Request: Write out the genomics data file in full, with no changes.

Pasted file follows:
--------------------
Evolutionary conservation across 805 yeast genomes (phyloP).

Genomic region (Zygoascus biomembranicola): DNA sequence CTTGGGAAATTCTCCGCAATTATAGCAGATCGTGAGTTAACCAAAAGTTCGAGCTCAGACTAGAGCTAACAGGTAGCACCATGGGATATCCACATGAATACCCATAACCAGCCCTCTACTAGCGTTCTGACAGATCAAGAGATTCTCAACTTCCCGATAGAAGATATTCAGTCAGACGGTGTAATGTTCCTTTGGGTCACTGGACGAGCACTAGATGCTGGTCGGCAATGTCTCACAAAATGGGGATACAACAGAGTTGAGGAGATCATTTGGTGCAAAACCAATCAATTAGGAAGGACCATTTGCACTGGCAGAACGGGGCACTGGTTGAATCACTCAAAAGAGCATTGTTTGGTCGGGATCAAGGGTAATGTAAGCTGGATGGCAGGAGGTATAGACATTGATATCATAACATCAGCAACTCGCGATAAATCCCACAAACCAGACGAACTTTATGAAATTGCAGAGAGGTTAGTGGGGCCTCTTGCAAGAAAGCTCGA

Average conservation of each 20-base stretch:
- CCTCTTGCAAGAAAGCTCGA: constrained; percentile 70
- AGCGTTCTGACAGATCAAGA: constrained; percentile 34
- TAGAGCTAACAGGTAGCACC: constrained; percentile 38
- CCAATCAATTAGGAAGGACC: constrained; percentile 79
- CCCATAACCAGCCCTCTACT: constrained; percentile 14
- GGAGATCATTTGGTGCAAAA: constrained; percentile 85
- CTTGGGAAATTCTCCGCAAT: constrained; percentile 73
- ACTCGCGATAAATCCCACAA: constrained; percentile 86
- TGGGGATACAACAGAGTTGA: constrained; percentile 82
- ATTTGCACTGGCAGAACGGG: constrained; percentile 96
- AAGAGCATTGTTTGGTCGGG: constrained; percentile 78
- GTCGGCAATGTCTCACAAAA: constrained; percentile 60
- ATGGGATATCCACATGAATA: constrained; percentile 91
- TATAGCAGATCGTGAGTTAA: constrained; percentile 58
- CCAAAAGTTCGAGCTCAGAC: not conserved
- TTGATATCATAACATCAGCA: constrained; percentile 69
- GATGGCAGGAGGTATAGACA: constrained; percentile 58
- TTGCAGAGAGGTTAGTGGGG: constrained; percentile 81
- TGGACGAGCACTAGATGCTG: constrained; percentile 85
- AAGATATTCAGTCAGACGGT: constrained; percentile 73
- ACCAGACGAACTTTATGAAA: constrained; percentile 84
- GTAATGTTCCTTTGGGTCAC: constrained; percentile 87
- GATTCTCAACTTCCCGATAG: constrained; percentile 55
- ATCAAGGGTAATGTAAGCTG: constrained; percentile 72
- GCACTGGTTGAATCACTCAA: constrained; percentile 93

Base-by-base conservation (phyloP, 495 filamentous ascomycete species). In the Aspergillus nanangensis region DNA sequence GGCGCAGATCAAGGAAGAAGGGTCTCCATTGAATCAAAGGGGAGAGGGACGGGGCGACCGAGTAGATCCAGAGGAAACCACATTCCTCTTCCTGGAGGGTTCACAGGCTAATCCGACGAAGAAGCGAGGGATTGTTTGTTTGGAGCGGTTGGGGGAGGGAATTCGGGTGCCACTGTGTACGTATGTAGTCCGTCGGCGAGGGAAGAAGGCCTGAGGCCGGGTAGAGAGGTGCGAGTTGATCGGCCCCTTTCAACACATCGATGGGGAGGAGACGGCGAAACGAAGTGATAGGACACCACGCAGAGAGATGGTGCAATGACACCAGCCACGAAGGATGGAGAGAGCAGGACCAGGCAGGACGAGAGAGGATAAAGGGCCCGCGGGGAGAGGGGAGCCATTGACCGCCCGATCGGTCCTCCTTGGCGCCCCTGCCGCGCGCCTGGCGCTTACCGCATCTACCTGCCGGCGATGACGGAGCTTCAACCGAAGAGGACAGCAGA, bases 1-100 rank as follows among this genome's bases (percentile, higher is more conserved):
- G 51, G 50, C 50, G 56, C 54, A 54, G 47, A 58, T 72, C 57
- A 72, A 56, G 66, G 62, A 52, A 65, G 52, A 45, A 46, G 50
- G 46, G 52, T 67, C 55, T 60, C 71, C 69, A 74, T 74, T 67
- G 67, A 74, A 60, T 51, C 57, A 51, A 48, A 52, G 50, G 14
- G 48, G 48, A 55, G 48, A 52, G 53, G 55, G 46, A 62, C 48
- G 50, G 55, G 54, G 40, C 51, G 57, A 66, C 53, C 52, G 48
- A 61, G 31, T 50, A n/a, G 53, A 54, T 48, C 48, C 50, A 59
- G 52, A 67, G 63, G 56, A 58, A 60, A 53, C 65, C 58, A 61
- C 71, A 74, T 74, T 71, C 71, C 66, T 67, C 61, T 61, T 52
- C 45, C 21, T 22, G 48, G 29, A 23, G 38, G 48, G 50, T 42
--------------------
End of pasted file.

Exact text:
Evolutionary conservation across 805 yeast genomes (phyloP).

Genomic region (Zygoascus biomembranicola): DNA sequence CTTGGGAAATTCTCCGCAATTATAGCAGATCGTGAGTTAACCAAAAGTTCGAGCTCAGACTAGAGCTAACAGGTAGCACCATGGGATATCCACATGAATACCCATAACCAGCCCTCTACTAGCGTTCTGACAGATCAAGAGATTCTCAACTTCCCGATAGAAGATATTCAGTCAGACGGTGTAATGTTCCTTTGGGTCACTGGACGAGCACTAGATGCTGGTCGGCAATGTCTCACAAAATGGGGATACAACAGAGTTGAGGAGATCATTTGGTGCAAAACCAATCAATTAGGAAGGACCATTTGCACTGGCAGAACGGGGCACTGGTTGAATCACTCAAAAGAGCATTGTTTGGTCGGGATCAAGGGTAATGTAAGCTGGATGGCAGGAGGTATAGACATTGATATCATAACATCAGCAACTCGCGATAAATCCCACAAACCAGACGAACTTTATGAAATTGCAGAGAGGTTAGTGGGGCCTCTTGCAAGAAAGCTCGA

Average conservation of each 20-base stretch:
- CCTCTTGCAAGAAAGCTCGA: constrained; percentile 70
- AGCGTTCTGACAGATCAAGA: constrained; percentile 34
- TAGAGCTAACAGGTAGCACC: constrained; percentile 38
- CCAATCAATTAGGAAGGACC: constrained; percentile 79
- CCCATAACCAGCCCTCTACT: constrained; percentile 14
- GGAGATCATTTGGTGCAAAA: constrained; percentile 85
- CTTGGGAAATTCTCCGCAAT: constrained; percentile 73
- ACTCGCGATAAATCCCACAA: constrained; percentile 86
- TGGGGATACAACAGAGTTGA: constrained; percentile 82
- ATTTGCACTGGCAGAACGGG: constrained; percentile 96
- AAGAGCATTGTTTGGTCGGG: constrained; percentile 78
- GTCGGCAATGTCTCACAAAA: constrained; percentile 60
- ATGGGATATCCACATGAATA: constrained; percentile 91
- TATAGCAGATCGTGAGTTAA: constrained; percentile 58
- CCAAAAGTTCGAGCTCAGAC: not conserved
- TTGATATCATAACATCAGCA: constrained; percentile 69
- GATGGCAGGAGGTATAGACA: constrained; percentile 58
- TTGCAGAGAGGTTAGTGGGG: constrained; percentile 81
- TGGACGAGCACTAGATGCTG: constrained; percentile 85
- AAGATATTCAGTCAGACGGT: constrained; percentile 73
- ACCAGACGAACTTTATGAAA: constrained; percentile 84
- GTAATGTTCCTTTGGGTCAC: constrained; percentile 87
- GATTCTCAACTTCCCGATAG: constrained; percentile 55
- ATCAAGGGTAATGTAAGCTG: constrained; percentile 72
- GCACTGGTTGAATCACTCAA: constrained; percentile 93

Base-by-base conservation (phyloP, 495 filamentous ascomycete species). In the Aspergillus nanangensis region DNA sequence GGCGCAGATCAAGGAAGAAGGGTCTCCATTGAATCAAAGGGGAGAGGGACGGGGCGACCGAGTAGATCCAGAGGAAACCACATTCCTCTTCCTGGAGGGTTCACAGGCTAATCCGACGAAGAAGCGAGGGATTGTTTGTTTGGAGCGGTTGGGGGAGGGAATTCGGGTGCCACTGTGTACGTATGTAGTCCGTCGGCGAGGGAAGAAGGCCTGAGGCCGGGTAGAGAGGTGCGAGTTGATCGGCCCCTTTCAACACATCGATGGGGAGGAGACGGCGAAACGAAGTGATAGGACACCACGCAGAGAGATGGTGCAATGACACCAGCCACGAAGGATGGAGAGAGCAGGACCAGGCAGGACGAGAGAGGATAAAGGGCCCGCGGGGAGAGGGGAGCCATTGACCGCCCGATCGGTCCTCCTTGGCGCCCCTGCCGCGCGCCTGGCGCTTACCGCATCTACCTGCCGGCGATGACGGAGCTTCAACCGAAGAGGACAGCAGA, bases 1-100 rank as follows among this genome's bases (percentile, higher is more conserved):
- G 51, G 50, C 50, G 56, C 54, A 54, G 47, A 58, T 72, C 57
- A 72, A 56, G 66, G 62, A 52, A 65, G 52, A 45, A 46, G 50
- G 46, G 52, T 67, C 55, T 60, C 71, C 69, A 74, T 74, T 67
- G 67, A 74, A 60, T 51, C 57, A 51, A 48, A 52, G 50, G 14
- G 48, G 48, A 55, G 48, A 52, G 53, G 55, G 46, A 62, C 48
- G 50, G 55, G 54, G 40, C 51, G 57, A 66, C 53, C 52, G 48
- A 61, G 31, T 50, A n/a, G 53, A 54, T 48, C 48, C 50, A 59
- G 52, A 67, G 63, G 56, A 58, A 60, A 53, C 65, C 58, A 61
- C 71, A 74, T 74, T 71, C 71, C 66, T 67, C 61, T 61, T 52
- C 45, C 21, T 22, G 48, G 29, A 23, G 38, G 48, G 50, T 42